Trade Shows or Expos, call them what you will – but they are a mainstay of targeted marketing and networking. Should you be taking your small business to a trade show?
Every year around Australia, there are countless trade shows that take place, each with their own niche interests and markets. They’re a means for companies within a specific industry can come together and showcase the latest and greatest advancements in that particular field… but, of course, everyone knows that.
But have you considered that a trade show is also a golden opportunity to not only see what your opposition is up to, but how they’re doing it and how it’s being marketed?
There’s more to a trade show than simply wandering around a large hall, collecting brohures and talking to sales reps… and you could be missing out by not being a part of the program.
Trade shows began, as far as we can tell, way back in medieval times – when tinkers and other craft producers would wander from town to town in organised groups, showing off their wares and trying to drum up some business.
With industrialisation came the kind of trade shows and expositions that we see happening to this day – large companies taking the opportunity to gather in one place to talk shop, exchange ideas, do business and network among other organisations.
And, just like today, some of the trade shows were designated ‘trade only’ – but some were, in fact, open to the public, giving the rest of society the chance to come and marvel at the latest in technological advancement.
Today, things are a little bit more sophisticated – and trade shows have become absolutely massive in scope, and scale. Dedicated superstructures have been built to house the shows, with the largest one – the Hanover fairground, in Germany – covering a staggering 496,000 square metres of floor space. That’s nearly 100 complete football fields.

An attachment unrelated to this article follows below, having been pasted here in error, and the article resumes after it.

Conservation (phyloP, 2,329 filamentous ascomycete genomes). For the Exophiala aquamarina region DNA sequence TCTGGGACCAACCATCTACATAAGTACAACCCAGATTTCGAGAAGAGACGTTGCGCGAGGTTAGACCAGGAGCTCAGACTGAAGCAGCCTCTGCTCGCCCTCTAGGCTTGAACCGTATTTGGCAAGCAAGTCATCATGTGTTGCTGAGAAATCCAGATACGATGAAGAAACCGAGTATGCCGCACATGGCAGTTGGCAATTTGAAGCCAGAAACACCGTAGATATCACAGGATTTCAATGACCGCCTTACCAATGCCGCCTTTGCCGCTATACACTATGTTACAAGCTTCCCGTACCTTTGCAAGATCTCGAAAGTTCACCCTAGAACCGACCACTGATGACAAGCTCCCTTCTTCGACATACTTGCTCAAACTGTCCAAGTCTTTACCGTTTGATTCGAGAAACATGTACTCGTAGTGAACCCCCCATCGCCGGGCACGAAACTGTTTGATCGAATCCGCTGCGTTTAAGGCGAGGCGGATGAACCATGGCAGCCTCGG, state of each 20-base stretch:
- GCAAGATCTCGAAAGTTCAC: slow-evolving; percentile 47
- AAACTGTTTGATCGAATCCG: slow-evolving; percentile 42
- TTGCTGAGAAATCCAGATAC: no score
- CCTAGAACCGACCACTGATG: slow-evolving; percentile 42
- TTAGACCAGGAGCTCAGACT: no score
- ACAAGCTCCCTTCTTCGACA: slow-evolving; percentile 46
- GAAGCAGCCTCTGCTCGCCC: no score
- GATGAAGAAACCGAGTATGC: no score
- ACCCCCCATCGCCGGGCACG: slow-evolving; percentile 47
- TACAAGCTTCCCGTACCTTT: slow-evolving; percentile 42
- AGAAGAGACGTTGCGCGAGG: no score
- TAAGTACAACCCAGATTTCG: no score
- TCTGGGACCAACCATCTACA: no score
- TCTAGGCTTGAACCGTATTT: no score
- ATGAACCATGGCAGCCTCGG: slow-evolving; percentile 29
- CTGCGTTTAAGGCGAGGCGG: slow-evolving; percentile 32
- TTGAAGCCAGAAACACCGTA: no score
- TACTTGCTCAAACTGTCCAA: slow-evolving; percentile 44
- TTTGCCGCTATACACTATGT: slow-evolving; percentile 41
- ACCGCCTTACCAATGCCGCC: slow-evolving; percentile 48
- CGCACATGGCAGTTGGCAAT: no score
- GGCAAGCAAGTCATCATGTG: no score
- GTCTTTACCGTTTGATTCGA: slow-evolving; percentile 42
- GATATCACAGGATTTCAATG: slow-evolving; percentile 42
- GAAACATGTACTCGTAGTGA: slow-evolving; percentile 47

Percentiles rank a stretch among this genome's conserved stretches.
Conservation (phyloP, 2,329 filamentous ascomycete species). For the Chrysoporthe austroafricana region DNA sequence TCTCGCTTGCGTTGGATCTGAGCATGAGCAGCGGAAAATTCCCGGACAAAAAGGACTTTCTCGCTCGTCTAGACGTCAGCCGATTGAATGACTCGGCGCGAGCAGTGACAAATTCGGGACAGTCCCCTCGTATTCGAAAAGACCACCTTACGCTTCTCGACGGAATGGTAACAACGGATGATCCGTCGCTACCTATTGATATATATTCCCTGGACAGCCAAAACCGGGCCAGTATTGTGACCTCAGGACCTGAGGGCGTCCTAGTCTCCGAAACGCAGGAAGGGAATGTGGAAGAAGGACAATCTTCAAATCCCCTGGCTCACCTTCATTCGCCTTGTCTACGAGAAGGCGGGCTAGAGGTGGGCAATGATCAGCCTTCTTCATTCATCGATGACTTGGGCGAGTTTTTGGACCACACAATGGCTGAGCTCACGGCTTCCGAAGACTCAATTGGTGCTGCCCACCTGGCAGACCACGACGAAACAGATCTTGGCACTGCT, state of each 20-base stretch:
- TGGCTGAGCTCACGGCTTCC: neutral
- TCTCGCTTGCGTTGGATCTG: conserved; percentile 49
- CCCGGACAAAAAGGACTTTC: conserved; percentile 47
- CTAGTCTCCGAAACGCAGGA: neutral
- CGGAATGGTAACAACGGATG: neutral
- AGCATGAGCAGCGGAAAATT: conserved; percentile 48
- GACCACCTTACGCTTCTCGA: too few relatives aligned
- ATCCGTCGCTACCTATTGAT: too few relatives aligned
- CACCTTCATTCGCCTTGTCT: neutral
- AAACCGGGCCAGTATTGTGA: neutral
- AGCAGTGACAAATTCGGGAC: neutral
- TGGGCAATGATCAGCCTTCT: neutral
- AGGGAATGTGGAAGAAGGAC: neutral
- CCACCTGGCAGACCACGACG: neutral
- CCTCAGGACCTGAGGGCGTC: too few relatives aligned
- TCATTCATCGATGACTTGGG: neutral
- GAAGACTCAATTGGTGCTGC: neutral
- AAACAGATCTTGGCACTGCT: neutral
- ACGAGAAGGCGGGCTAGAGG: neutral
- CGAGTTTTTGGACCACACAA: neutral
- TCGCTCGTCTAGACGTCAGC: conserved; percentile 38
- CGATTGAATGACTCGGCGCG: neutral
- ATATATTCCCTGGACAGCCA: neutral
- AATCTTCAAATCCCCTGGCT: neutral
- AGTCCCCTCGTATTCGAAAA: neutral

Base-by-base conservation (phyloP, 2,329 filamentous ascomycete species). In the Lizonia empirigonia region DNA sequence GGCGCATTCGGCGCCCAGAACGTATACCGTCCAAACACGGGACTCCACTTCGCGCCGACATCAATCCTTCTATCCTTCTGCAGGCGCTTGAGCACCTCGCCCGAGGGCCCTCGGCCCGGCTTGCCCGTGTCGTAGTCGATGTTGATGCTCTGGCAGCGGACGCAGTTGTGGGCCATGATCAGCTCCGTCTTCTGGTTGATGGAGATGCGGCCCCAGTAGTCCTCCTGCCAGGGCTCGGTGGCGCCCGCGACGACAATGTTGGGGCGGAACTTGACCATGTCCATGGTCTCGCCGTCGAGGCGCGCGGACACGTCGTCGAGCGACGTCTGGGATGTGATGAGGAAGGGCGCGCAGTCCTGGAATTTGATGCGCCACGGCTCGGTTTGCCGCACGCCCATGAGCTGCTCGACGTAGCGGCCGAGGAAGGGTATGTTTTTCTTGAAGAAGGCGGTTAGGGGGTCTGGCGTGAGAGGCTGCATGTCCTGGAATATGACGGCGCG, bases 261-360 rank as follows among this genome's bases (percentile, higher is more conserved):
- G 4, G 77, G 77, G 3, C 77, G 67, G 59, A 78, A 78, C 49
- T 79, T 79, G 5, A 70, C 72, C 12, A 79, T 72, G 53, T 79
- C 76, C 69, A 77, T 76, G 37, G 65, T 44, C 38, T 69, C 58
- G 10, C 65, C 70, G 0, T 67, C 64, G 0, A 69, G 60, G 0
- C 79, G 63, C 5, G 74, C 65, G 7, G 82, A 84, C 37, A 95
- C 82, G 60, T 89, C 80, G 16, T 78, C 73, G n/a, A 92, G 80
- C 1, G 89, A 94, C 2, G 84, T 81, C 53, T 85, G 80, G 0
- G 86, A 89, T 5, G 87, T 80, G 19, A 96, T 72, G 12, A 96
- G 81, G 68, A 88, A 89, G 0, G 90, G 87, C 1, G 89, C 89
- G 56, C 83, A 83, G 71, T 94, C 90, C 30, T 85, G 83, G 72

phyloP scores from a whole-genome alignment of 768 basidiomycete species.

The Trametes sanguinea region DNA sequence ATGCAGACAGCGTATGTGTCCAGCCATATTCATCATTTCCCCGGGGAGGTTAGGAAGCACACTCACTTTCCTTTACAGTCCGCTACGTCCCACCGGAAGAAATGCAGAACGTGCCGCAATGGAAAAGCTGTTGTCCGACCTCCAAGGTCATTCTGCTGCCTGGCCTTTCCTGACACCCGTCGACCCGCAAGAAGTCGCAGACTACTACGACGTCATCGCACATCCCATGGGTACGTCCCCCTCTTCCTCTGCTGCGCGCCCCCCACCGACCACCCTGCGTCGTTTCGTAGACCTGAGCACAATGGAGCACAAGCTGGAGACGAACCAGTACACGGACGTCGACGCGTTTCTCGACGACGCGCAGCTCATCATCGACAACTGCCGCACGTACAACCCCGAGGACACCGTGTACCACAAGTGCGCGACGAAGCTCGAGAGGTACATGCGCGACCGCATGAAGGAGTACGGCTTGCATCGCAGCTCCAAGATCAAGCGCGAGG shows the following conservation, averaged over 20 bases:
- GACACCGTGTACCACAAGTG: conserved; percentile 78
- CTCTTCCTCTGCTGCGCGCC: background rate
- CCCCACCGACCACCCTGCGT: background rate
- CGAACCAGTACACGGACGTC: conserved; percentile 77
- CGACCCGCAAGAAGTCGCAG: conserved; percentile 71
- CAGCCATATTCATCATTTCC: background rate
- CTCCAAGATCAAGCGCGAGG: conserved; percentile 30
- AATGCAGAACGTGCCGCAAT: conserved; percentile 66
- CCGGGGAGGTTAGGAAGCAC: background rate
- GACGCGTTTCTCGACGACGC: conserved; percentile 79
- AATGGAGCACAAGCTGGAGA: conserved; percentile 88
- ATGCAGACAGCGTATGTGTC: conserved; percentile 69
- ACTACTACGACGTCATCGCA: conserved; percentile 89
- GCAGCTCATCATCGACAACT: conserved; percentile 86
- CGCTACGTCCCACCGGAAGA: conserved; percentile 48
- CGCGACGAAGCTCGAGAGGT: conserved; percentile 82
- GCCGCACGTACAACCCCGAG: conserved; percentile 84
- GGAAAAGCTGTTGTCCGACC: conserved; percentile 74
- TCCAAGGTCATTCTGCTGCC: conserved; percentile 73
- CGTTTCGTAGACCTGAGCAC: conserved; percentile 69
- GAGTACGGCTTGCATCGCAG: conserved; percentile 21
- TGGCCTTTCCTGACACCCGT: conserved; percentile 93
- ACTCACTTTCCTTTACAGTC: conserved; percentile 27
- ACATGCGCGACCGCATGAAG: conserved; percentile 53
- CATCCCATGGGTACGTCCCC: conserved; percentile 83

And when it comes to numbers, some of the international trade shows – such as the Tokyo Motor Show – can see as many as 1.5 million people surge through the doors to find out what’s happening in the world of automobiles.
At a local level, Australian trade shows and expos can pull in some pretty big crowds as well. The Sydney Royal Easter Show, which combines all of the elements of an agricultural trade show with the entertainment aspect of an exposition, is one of the largest shows in the world, routinely attracting more than a million visitors every year.
But on a smaller scale are the true trade shows, where industries such as jewellery, home improvements and technology, will attract a smaller, more targeted audience – and they are perfect vehicles for getting your brand noticed by the people who matter in your industry.
According to a report by the Centre for Exhibition Industry Research, revealed that at the business-to-business (or ‘trade only’) shows, 81 percent of the people attending the event have ‘buying authority’ – which means that if your product is or brand is a stand-out, then you’ll have a very good chance of meeting a large number of clients who are ready to sign on the dotted line.